If there’s one thing I’m a sucker for, it’s a good alternate-history piece of speculative fiction.  There’s nothing like the navel-gazing pleasure a lot of these stories provide.  So what could be better than a book that posits that there are people out there creating new realities and new histories all the time?  As The End of Eternity proves, not a whole heck of a lot.

The story follows Andrew Harlan, a man who is responsible for making some of the changes in the flow of time in Reality.  He and all the other people who work to perform these changes live in what is called Eternity, an outside-time location.  Here people (mostly men) are trained from puberty to study Reality culture, preserve artifacts, decide on how to alter Reality, calculate Changes, and make those Changes.  Harlan is a Technician, which makes him one of the detested and feared group that actually makes the final decision and makes the Change.

Harlan is an isolated and lonely person.  His few interpersonal relationships are solely work-related — his first boss, whom he detests; the esteemed elder who takes him under his wing; the trainee he tutors in Primitive (pre-27th-century) history.  He has no family.  No Eternal does.  They give them up when they start training, and are never allowed to go back.

Thus, when Harlan is introduced to Noÿs, a (gasp!) woman working as a secretary for his former supervisor, he does not understand how his feelings of attraction are supposed to work.  He attempts to suppress them, but fails when he is sent to her time in Reality to do more study before a planned Change.  This is not surprising, seeing as he was sent to stay with her.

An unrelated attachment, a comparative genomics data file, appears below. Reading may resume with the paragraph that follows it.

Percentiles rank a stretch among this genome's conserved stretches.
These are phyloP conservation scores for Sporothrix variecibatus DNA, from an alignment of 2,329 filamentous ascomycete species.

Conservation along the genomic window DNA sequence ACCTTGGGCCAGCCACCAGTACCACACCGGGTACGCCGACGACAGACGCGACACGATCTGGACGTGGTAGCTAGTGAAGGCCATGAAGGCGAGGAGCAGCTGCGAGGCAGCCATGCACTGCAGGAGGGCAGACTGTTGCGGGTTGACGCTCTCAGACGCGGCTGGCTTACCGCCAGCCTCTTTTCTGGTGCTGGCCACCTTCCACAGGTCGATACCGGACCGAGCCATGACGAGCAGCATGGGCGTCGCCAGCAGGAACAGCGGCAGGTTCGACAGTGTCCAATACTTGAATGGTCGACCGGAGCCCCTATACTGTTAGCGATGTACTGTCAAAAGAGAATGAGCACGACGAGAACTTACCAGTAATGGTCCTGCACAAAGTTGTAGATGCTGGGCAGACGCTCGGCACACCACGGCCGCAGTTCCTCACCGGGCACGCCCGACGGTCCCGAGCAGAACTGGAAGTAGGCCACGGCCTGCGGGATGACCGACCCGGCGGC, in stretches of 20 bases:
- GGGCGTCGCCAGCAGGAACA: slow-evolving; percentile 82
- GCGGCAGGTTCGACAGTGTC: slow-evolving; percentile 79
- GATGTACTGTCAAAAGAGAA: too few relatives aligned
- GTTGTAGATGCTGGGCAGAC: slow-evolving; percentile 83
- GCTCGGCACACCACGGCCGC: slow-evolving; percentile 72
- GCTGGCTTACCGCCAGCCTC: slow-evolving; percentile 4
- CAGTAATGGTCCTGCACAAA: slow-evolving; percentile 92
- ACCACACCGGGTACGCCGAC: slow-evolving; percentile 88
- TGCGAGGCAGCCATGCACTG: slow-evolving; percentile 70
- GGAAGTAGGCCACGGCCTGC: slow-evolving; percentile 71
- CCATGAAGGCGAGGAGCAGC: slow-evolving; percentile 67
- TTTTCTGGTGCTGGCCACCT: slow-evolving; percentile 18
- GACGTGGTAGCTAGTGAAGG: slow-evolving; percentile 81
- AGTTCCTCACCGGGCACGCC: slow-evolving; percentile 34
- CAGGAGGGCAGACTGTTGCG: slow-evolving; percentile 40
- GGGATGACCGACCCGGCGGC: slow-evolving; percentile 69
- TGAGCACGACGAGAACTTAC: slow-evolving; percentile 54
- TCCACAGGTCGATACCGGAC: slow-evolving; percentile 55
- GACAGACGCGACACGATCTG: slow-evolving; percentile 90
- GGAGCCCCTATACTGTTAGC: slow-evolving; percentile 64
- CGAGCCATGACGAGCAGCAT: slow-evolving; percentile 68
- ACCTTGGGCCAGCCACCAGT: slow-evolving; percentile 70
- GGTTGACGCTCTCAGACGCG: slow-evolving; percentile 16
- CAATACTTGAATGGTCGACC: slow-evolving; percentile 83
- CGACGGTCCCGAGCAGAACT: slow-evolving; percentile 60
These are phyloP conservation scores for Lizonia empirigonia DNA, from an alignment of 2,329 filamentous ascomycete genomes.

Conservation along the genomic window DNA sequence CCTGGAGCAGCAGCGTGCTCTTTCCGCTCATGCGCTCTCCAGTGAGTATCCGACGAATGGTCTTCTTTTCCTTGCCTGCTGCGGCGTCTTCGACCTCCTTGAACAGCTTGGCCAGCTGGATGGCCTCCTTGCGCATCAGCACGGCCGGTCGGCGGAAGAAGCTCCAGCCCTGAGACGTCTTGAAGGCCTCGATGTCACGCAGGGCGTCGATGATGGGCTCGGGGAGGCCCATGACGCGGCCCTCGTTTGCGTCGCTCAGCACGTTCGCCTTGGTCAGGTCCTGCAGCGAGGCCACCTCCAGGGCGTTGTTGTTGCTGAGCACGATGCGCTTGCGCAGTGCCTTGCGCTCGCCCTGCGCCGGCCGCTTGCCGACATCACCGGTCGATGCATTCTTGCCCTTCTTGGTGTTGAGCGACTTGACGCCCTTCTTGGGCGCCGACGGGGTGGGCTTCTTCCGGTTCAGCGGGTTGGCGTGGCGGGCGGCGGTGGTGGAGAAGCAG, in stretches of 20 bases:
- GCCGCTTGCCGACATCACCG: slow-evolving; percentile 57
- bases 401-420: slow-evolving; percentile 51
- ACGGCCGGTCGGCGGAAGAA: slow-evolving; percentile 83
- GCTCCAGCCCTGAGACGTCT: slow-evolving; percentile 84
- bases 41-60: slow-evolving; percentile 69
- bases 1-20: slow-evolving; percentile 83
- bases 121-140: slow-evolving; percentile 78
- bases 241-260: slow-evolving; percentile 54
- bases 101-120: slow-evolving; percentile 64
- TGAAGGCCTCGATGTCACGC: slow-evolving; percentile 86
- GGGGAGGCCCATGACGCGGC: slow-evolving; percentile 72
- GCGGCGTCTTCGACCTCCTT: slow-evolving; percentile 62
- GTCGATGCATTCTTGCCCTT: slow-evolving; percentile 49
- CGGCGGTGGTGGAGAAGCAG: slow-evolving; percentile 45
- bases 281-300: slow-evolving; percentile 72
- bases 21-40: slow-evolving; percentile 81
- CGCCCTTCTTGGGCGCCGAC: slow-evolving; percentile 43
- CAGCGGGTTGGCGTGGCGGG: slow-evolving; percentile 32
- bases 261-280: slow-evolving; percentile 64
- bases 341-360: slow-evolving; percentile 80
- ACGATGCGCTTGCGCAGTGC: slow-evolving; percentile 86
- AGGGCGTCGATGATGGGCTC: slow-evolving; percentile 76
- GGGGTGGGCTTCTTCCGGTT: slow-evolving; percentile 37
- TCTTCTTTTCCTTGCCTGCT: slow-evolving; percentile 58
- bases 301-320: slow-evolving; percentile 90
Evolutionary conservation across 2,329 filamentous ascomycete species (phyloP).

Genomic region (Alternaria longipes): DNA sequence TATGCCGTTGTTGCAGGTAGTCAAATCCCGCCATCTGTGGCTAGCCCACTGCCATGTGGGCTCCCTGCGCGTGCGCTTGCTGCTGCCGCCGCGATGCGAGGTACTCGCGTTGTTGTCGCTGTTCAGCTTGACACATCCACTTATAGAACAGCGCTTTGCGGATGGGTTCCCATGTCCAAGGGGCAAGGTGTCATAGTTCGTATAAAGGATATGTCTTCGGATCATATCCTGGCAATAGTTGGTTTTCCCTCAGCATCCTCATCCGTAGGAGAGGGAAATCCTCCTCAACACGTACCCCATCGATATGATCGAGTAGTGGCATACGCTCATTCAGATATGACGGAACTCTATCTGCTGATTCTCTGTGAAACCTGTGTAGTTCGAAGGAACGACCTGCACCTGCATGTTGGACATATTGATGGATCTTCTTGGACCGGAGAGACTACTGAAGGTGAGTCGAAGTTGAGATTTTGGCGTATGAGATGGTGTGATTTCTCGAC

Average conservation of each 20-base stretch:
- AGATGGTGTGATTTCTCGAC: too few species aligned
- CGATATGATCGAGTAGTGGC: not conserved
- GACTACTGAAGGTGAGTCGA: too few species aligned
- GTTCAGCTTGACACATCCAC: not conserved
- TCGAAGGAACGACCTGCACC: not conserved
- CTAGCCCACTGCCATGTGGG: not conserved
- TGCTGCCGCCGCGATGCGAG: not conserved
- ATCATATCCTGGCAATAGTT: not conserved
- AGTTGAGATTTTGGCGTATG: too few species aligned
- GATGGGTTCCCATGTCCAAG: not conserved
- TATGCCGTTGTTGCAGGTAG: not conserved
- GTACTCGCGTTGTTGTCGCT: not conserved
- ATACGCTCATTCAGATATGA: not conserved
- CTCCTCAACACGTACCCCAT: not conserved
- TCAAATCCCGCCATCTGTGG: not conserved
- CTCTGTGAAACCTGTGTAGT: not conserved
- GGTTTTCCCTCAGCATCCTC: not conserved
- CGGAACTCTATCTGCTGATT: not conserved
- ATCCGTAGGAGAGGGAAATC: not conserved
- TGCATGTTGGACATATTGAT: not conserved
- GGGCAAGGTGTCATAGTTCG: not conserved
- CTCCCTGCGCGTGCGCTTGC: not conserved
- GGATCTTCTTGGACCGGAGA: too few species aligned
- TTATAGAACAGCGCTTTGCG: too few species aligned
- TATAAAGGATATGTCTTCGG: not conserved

His infatuation leads him to take some drastic actions.  I’m not going to outline them here; that would ruin the surprise.  I will say, though, that the ending is not what I suspected, and shows, I think, a rather more nuanced view of the importance of the individual in relation to concerns for the overall good.

I had my misgivings about Asimov when I read I, Robot a couple of months back, and I hesitated in requesting this book by him through inter-library loan.  This, however, is worth it.  Rather than a woman who is overly emotional, Noÿs is feminine but also competent.  She is a rarity in the Eternal world, but is, from the start, capable of being both openly loving and intellectually capable — in other words, she’s like most actual women.

Harlan responds to this, and does some interesting things in response.  He is a good study in the book-smart, experience-dumb bookworms and nerds that exist in sufficient numbers for them to have been a tried and true group for the last century, at least.  While Noÿs’ reactions are real, his are artificial at first.  He can’t trust them, and has to grow through the emotional atrophy his training and occupation impose.  While his decisions, at times, seem to be overreactions, they show that Asimov understood that men are just as capable of letting their emotions get the best of them.

This is a fantastic exploration of both reality and relationships.  It made me surprised every time I looked up at the clock — how could another hour have gone by?  That’s the measure of a good book.

Rating: 4.5/5

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The Council of Dads by Bruce Feiler